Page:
FTSE 100 falls 2% as US stocks tumble 4%

The FTSE 100 was down 2.2% to 7,268.4 in midday trading on Thursday, as 40-year high inflation of 9% and the rising cost of living continued to erode investor confidence across the UK.

However, the market was sheltered from the worst of the dramatic fall across the Atlantic, as the NASDAQ fell 4.7% to 11,418.1 and the S&P 500 dropped 4% 3,923.6 after retailer Target’s shares lost 25% on rising costs and supply chain problems, and wiped almost $25 billion off its market cap.

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“Against this backdrop the FTSE 100’s fall this morning looked pretty modest, the combination of commodity producers, stocks on lower valuations and generous dividends helping it to outperform other global markets,” said AJ Bell investment director Russ Mould.

The FTSE 100 was anchored by generous dividends, lower valuations and positive commodities performance, pulling the market up from the worst of the sell-off storm.

Royal Mail shares tumbled 12.8%, as the company plummeted on an 8.8% drop in annual pre-profit to £662 million, and warned investors of a “downside risk” to expectations for the coming year.

The beleaguered firm has been facing internal pressure as well, with nationwide strikes threatened as executive measures to shake up the company backfired.

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“Royal Mail had been making real progress with its turnaround plans … now inflationary pressures are threatening to unpick that progress and have reignited troubles with its work force as talks continue to avert a potential nationwide strike,” said Mould.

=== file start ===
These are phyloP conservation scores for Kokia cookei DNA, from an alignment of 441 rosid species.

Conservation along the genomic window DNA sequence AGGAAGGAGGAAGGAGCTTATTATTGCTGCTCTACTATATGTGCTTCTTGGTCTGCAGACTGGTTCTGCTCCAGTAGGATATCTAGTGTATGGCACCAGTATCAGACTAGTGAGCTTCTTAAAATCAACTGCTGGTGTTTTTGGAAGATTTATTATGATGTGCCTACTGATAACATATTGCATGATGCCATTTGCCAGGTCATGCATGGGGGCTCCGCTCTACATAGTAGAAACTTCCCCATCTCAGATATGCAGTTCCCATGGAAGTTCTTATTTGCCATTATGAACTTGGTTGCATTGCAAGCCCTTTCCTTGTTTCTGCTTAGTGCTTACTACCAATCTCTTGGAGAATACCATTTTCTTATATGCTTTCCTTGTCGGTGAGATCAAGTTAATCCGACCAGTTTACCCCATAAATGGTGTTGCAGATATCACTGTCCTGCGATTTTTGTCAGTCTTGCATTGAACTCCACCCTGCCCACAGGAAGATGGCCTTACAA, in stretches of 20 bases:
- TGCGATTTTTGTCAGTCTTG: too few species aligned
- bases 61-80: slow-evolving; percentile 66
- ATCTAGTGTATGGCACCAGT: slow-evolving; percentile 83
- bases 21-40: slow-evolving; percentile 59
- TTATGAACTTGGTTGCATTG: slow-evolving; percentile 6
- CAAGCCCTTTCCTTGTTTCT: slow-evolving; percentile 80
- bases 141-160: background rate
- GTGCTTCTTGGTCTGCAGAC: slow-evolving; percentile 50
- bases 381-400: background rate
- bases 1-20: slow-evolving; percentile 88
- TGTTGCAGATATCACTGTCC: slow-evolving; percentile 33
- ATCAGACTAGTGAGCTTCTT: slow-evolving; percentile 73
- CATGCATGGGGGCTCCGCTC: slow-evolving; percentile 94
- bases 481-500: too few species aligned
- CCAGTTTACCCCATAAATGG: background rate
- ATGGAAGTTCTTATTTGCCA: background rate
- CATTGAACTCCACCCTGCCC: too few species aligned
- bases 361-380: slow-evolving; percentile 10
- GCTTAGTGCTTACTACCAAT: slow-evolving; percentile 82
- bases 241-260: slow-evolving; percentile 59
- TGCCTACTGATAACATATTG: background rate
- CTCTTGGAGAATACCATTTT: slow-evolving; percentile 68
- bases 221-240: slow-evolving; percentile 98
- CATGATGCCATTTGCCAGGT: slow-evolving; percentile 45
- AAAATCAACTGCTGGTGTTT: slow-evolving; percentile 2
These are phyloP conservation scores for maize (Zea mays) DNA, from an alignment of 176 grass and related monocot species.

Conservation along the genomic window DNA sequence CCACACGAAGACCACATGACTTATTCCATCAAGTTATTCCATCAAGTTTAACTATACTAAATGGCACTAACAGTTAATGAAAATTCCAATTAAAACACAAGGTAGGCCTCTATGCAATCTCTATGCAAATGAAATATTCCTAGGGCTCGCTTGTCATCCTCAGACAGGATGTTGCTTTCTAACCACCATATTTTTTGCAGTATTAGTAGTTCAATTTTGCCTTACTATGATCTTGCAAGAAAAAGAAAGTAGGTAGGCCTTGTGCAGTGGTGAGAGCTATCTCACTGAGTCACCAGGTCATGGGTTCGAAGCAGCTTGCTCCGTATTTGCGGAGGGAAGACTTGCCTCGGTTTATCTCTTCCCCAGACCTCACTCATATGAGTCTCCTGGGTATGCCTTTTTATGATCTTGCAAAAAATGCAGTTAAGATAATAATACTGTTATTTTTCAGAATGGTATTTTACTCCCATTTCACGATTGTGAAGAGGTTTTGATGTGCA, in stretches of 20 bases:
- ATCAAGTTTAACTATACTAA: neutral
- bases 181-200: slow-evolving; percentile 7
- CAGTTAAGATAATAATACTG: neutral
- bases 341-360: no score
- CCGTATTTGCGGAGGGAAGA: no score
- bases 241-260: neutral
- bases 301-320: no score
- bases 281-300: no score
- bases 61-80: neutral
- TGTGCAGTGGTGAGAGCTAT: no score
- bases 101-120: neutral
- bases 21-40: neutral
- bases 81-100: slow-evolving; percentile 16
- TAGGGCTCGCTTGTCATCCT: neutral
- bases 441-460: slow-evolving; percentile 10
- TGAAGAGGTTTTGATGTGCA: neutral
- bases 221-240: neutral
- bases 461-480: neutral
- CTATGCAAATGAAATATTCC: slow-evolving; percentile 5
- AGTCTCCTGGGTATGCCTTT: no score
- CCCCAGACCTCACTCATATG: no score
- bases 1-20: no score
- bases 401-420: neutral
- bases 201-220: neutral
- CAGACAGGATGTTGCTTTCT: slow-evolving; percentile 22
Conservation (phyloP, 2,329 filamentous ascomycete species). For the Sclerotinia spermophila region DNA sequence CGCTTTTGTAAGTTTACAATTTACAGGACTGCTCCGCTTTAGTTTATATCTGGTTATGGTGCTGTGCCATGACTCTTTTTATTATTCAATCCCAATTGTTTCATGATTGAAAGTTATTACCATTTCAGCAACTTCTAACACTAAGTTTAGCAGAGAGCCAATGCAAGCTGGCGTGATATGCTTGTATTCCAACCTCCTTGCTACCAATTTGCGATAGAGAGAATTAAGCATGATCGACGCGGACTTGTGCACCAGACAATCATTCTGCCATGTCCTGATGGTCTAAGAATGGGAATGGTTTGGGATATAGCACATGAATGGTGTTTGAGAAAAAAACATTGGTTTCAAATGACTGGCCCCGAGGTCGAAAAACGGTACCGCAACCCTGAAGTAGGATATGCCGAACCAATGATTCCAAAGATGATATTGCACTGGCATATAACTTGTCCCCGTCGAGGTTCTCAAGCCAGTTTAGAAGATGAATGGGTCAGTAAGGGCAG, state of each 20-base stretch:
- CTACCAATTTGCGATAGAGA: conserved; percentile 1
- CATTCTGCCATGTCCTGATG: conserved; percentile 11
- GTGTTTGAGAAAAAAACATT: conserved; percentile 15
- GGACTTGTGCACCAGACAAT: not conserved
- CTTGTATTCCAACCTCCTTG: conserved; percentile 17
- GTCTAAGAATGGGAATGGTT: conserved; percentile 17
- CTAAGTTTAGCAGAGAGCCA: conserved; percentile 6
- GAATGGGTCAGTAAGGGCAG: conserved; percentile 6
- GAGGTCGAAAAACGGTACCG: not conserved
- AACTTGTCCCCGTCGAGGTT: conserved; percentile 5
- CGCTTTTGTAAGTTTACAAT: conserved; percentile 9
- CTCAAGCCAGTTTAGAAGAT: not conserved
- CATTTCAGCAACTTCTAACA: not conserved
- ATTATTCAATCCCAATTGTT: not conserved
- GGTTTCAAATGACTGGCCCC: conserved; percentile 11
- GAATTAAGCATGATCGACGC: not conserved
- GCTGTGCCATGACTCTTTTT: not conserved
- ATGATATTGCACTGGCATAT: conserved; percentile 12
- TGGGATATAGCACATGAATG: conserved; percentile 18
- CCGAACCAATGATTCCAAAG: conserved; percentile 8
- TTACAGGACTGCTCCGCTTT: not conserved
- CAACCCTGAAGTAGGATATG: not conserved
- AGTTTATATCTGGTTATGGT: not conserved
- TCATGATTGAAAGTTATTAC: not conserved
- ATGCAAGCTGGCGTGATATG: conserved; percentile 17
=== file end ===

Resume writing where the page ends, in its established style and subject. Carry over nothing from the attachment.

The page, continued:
“Pay increases can’t hope to keep pace with rising prices and demands for more flexibility from staff, including working Sundays, are unsurprisingly going down like a lead balloon.”

The group unveiled a full-year dividend of 20p per share, however, bringing its shareholder payment to twice its 10p dividend year-on-year.

Scottish Mortgage Investment Trust shares fell 5% to 739.4p following a NAV total return over the 12 months to 31 March of negative 13%, falling dramatically below the FTSE All-World index benchmark, which gained 13%.

“Investors in Chinese companies have suffered from President Xi’s regulatory crackdowns in the name of ‘common prosperity’. In retrospect, it has been a mistake to reduce our holdings in western online platform companies rather than their Chinese counterparts,” said a spokesperson for the firm.

However, the company announced an uptick in its total dividend to 3.5p compared to 3.4p the previous year.

National Grid shares fell 1.9%, after the utilities group announced an 82% operating profit growth to £4.3 billion, alongside the acceleration of its transition to net-zero with 70% of its five-year investment aligned with EU taxonomy principles.

“National Grid remains focused on positioning our business, through acquisitions and investment, to deliver net zero while continuing to safely ensure security of supply at the lowest possible cost to consumers. And our results today reflect the strength of this strategy,” said National Grid CEO John Pettigrew.

The company estimated broadly flat earnings over 2022-2023, and reported a dividend rise of 4% to 50.9p from 49.1p, marking a 3.7% uptick in line with executive policy.

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